The soil in general is light and gravelly, though in some places loam and clay are to be found. About 3936 acres are occasionally under tillage; 3071 are moor and pasture; and 940 acres are under wood, both natural and planted, the latter consisting of spruce, larch, Scotch fir, oak, and other hard-woods. All kinds of grain, and the usual green crops, are grown. The cattle are chiefly of the Ayrshire breed, to the rearing of which great attention has been recently paid: the sheep, also, are tolerably numerous. The modern system of husbandry is followed, and the improvements in every department have been rapidly advancing for the last ten or twelve years: most of the farm-houses have been rebuilt, and the grounds inclosed chiefly with thorn-hedges. The prevailing rock is the old red sandstone, with conglomerate, and numerous veins and beds of trap: coal exists, but is not wrought, and some limeworks are in operation. The rateable annual value of the parish is £3954. The mansion-house of Mountstuart, built by James, second earl of Bute, in 1718, is surrounded by beautiful and extensive plantations, and is particularly famed for its choice flower-garden. On the east coast stands Ascog House, with several ornamental villas recently erected. In the year 1703, the first earl of Bute obtained a charter from the crown for the erection of a burgh of regality, to be named Mountstuart, with the privilege of holding a weekly market, exercising handicraft trades, and having three annual fairs. The provisions of this charter, however, were never carried into effect, the thriving burgh of Rothesay, with which the parish chiefly communicates, superseding the necessity. The roads are in good order, and the bridges sufficient for general convenience. There is a wharf at Kilchattan-Bay, and another at Scoulag bay, adapted for small craft. The shipping belonging to the parish does not exceed fifty tons; but craft of considerable burthen from other parts frequent the ports for the purposes of importation and exportation. The fisheries are productive.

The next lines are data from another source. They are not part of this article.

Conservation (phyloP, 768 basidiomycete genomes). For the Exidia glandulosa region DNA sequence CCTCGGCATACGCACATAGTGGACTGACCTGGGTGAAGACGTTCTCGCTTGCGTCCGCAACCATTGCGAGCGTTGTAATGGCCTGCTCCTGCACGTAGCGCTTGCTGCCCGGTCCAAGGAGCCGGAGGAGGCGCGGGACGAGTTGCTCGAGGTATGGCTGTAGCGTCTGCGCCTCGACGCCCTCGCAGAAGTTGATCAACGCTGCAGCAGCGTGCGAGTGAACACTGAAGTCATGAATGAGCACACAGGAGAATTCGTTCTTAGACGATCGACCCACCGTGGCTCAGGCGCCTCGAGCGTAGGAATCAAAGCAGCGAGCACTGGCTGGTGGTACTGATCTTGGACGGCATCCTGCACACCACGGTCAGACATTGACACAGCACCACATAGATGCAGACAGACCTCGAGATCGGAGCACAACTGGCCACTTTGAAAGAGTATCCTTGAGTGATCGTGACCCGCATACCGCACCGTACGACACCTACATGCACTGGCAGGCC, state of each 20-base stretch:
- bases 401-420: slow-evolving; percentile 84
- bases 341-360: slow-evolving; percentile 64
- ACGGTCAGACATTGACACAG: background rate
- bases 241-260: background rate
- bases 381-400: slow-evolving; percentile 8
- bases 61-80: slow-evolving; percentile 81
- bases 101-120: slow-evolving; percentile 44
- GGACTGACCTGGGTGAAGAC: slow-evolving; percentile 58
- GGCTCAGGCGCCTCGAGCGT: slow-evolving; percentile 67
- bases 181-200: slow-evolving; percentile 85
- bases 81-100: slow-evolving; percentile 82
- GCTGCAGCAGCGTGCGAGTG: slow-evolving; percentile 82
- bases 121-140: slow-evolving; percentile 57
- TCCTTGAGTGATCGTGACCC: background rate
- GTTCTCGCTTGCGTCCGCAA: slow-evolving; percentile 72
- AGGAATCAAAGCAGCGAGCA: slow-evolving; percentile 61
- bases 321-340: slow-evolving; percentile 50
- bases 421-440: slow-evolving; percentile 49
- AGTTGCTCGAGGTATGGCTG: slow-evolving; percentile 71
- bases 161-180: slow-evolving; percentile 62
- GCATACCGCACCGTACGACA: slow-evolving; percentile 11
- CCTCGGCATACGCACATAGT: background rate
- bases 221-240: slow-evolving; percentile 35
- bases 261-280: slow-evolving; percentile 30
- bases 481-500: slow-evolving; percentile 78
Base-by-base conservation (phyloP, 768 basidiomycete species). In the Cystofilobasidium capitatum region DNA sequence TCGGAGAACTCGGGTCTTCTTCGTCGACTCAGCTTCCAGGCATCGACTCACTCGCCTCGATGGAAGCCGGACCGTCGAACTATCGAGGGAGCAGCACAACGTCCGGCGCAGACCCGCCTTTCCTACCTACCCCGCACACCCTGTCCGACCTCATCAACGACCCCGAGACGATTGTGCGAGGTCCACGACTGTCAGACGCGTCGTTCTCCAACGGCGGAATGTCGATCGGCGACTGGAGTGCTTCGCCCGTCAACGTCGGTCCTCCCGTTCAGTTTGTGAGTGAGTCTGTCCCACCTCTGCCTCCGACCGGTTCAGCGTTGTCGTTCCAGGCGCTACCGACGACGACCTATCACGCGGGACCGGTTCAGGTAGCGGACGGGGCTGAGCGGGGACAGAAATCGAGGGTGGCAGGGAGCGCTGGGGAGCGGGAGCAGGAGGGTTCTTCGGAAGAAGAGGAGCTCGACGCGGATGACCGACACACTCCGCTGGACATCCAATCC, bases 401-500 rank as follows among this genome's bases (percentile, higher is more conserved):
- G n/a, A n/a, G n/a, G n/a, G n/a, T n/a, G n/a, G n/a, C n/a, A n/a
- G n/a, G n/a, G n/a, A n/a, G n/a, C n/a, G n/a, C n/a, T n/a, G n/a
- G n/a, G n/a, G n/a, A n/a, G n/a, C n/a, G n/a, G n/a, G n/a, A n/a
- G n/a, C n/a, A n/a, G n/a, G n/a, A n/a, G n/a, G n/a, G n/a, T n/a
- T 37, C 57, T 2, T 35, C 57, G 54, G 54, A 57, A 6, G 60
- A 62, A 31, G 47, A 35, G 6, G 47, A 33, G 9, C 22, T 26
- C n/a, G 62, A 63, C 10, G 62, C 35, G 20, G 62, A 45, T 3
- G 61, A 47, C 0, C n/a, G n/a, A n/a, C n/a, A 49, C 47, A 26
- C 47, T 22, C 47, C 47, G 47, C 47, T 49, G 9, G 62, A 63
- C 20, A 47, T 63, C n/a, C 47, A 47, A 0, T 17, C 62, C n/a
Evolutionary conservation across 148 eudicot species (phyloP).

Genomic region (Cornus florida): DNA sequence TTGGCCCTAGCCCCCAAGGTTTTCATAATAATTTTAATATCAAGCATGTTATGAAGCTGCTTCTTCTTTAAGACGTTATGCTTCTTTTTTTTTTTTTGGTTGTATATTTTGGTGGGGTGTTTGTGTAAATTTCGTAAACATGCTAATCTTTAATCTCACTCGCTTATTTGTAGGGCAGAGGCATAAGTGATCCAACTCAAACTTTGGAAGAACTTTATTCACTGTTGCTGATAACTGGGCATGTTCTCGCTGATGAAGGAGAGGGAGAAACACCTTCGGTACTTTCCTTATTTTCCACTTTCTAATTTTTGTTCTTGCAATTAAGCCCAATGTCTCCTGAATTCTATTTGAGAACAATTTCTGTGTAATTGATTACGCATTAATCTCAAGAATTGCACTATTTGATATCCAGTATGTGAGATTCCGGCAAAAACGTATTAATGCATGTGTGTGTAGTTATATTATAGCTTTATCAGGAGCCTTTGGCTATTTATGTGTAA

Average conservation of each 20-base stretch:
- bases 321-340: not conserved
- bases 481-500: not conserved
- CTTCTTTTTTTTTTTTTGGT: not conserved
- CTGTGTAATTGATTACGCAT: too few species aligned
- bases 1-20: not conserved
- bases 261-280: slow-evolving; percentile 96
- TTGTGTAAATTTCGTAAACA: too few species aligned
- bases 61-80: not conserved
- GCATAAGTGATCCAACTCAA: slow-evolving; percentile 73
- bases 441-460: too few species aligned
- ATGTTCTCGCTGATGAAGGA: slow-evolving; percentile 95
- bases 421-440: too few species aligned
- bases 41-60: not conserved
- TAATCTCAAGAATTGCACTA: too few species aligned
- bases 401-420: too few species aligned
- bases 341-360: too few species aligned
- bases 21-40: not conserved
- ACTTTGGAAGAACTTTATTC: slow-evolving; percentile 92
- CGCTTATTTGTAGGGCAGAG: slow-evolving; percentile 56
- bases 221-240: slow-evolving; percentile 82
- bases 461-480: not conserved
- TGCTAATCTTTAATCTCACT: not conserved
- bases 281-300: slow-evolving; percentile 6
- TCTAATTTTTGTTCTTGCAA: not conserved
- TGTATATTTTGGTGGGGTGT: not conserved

The ecclesiastical affairs are subject to the presbytery of Dunoon and synod of Argyll; patron, the Marquess of Bute. The stipend is £197, with a good manse and offices, and a glebe of nearly eleven acres, worth about £12 per annum. The church was built in 1826, and contains 600 sittings, all of which are free. The members of the Free Church have a place of worship. The parochial school affords instruction in Latin and Greek, with the usual branches; the master has the legal accommodations, with the minimum salary, and £24 fees. The antiquities of the parish consist of two barrows or tumuli, a Druidical circle, the fort of Dunagoil, and the ruin of the church of St. Blane, who flourished about the close of the tenth century. The last stands on an artificial elevation, which is inclosed by a wall of massive stones piled one over another, 500 feet in circumference, the whole of the space having mason-work underneath at a distance of two feet from the surface. A considerable portion of the walls of the church still remains, and displays architecture of great antiquity. This parish confers the titles of Viscount Kingarth and Baron Mountstuart upon the Marquess of Bute.

A Topographical dictionary of Scotland. . 1856.